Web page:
Many ordinary working families are struggling to cover the cost of a family break, according to research from Nottingham Civic Exchange and the Family Holiday Association (FHA).
The report’s authors are calling for the government to launch an independent commission to investigate how to make holidays a social right.
Speaking at an event in London to launch the report, FHA head of programmes John Kinnear said the benefits of holidays – including strengthening family relationships, providing social experiences and getting children away from electronic media – meant taking a break was now more important than ever.
“The link between getting away form it all and mental wellbeing came back very much stronger than we expected in the research,” he said.
“60% of families we help report having mental health issues, and 30% of them said they felt ‘a lot’ better after a holiday.
"Our ambition is to double from 4,000 to 8,000 the number of families we are able to support in the next two years.”
The report’s authors also believe family holidays can have a positive impact on learning outside the classroom and reducing isolation and loneliness.
Martin Realey, chief executive of the FHA, said: “We know how a simple break from a stressful situation can create precious memories, strengthen bonds and develop a new sense of optimism.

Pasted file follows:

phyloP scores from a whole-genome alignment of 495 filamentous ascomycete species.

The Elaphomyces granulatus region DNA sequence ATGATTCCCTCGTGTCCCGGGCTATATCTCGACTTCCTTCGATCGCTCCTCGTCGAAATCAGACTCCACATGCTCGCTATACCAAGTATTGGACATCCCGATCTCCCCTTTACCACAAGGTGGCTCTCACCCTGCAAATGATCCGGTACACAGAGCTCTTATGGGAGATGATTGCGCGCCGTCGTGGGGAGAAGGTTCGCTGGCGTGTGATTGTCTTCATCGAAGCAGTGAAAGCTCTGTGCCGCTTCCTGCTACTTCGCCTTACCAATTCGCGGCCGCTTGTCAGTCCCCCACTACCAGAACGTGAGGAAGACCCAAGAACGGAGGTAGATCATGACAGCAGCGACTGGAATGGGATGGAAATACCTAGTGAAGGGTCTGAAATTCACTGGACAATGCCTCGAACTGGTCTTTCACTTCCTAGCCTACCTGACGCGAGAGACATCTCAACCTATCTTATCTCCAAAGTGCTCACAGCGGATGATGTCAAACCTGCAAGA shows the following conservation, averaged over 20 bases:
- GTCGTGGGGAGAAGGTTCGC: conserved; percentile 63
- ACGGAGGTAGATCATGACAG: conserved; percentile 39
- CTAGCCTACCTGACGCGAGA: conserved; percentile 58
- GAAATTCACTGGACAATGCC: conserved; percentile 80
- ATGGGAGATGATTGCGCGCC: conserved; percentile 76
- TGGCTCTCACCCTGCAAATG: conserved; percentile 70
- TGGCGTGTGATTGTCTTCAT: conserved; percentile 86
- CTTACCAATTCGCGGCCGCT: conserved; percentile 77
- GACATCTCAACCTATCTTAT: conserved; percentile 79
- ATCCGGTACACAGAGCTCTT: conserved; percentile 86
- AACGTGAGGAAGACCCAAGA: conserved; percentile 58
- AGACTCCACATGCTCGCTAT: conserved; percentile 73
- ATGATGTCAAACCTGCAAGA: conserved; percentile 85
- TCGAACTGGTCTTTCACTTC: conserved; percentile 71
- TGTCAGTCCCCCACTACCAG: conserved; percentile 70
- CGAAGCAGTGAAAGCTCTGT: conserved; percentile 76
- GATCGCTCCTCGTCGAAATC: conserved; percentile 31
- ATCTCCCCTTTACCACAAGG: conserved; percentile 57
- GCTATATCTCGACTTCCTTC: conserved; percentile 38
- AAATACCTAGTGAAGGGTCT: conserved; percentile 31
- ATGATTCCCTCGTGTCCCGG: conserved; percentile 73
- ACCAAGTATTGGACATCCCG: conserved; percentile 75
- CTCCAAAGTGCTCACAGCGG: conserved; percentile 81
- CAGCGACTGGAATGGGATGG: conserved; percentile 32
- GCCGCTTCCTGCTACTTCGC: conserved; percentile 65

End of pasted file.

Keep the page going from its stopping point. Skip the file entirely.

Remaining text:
“What NCE’s research tells us is that being able to get a break is also a challenge for large group of families. What is concerning is the negative impact this is having on our country’s mental wellbeing.”
Dr Paula Black, director of Nottingham Civic Exchange, added: “Participants in this study expressed strong feelings that they were more disadvantaged in terms of holidays and breaks than those they compared themselves to.
"The challenges of costs, including saving up for a holiday and time away from work, was a source of worry for many.”
Ordinary working families were defined for the research as families whose household income is between £12,000 and £34,000 a year after tax and benefits.
NCE spoke to 36 families for the research, including 10 in-depth case studies.